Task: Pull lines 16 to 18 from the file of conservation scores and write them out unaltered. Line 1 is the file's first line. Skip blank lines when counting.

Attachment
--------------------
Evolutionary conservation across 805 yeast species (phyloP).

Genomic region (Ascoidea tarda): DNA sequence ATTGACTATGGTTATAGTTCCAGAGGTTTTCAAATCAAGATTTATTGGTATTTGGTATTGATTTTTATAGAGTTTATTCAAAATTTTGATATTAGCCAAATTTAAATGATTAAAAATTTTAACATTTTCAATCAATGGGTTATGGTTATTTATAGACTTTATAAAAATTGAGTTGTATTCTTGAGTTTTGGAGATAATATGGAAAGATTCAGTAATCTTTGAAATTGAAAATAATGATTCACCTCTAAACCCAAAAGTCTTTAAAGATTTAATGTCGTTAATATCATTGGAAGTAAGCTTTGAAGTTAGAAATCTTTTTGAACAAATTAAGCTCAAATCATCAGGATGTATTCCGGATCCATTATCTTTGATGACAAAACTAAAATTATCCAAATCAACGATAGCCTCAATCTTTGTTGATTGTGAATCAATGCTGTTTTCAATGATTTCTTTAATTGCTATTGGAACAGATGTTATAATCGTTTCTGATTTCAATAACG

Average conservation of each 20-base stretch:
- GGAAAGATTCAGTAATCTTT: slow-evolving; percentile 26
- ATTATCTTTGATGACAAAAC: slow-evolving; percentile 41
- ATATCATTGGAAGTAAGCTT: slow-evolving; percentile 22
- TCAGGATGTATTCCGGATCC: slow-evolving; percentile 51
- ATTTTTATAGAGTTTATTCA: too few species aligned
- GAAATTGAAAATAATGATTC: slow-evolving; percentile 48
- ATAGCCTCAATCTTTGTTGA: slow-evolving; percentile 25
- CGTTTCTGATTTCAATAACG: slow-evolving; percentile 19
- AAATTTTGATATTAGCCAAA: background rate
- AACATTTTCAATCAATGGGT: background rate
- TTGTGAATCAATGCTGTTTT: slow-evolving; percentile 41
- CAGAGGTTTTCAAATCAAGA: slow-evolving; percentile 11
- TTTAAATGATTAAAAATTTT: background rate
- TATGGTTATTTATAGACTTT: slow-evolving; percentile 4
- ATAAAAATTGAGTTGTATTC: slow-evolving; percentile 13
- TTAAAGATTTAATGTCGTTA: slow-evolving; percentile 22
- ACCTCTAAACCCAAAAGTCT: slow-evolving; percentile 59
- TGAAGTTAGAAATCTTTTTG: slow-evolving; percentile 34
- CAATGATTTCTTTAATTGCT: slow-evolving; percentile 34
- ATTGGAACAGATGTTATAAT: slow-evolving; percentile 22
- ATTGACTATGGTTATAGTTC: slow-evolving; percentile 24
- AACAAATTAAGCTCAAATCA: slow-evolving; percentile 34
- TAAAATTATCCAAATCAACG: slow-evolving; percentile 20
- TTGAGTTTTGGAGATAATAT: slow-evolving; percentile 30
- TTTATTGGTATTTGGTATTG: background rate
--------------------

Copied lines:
- TTTAAATGATTAAAAATTTT: background rate
- TATGGTTATTTATAGACTTT: slow-evolving; percentile 4
- ATAAAAATTGAGTTGTATTC: slow-evolving; percentile 13